St Matthews High School - Samascript Yearbook (Conshohocken, PA)

 - Class of 1959

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St Matthews High School - Samascript Yearbook (Conshohocken, PA) online yearbook collection, 1959 Edition, Cover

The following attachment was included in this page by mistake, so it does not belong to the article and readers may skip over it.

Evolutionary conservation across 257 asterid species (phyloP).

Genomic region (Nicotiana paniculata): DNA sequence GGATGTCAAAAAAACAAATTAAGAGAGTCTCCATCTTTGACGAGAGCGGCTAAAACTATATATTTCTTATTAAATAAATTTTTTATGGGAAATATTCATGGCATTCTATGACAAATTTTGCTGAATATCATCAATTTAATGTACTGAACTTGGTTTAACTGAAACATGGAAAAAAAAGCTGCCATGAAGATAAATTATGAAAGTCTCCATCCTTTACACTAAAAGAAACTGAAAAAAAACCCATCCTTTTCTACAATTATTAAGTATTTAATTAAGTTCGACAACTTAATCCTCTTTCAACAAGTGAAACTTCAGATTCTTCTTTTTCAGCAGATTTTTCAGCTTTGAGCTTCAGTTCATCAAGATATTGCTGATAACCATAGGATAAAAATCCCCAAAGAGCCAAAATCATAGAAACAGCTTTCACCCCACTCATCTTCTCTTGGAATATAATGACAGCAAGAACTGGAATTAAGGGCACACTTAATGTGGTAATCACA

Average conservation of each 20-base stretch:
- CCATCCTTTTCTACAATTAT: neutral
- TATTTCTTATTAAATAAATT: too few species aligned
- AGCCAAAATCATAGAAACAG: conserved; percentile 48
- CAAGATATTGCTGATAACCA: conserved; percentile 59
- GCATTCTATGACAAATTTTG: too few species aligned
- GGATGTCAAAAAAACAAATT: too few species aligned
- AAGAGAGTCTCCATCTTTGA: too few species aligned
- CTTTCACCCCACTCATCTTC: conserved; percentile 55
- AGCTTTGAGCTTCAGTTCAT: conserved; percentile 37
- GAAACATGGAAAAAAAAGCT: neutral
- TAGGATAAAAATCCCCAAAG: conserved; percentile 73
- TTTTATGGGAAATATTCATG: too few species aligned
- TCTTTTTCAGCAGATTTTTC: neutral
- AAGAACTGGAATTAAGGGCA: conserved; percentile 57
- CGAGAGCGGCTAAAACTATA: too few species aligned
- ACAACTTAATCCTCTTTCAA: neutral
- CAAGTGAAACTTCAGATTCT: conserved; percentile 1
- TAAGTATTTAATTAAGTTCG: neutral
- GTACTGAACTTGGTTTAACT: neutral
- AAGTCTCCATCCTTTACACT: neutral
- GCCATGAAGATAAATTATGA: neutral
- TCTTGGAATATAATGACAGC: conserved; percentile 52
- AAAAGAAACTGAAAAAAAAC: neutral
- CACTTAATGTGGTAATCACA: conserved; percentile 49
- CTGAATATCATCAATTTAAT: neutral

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Text from Pages 1 - 120 of the 1959 volume: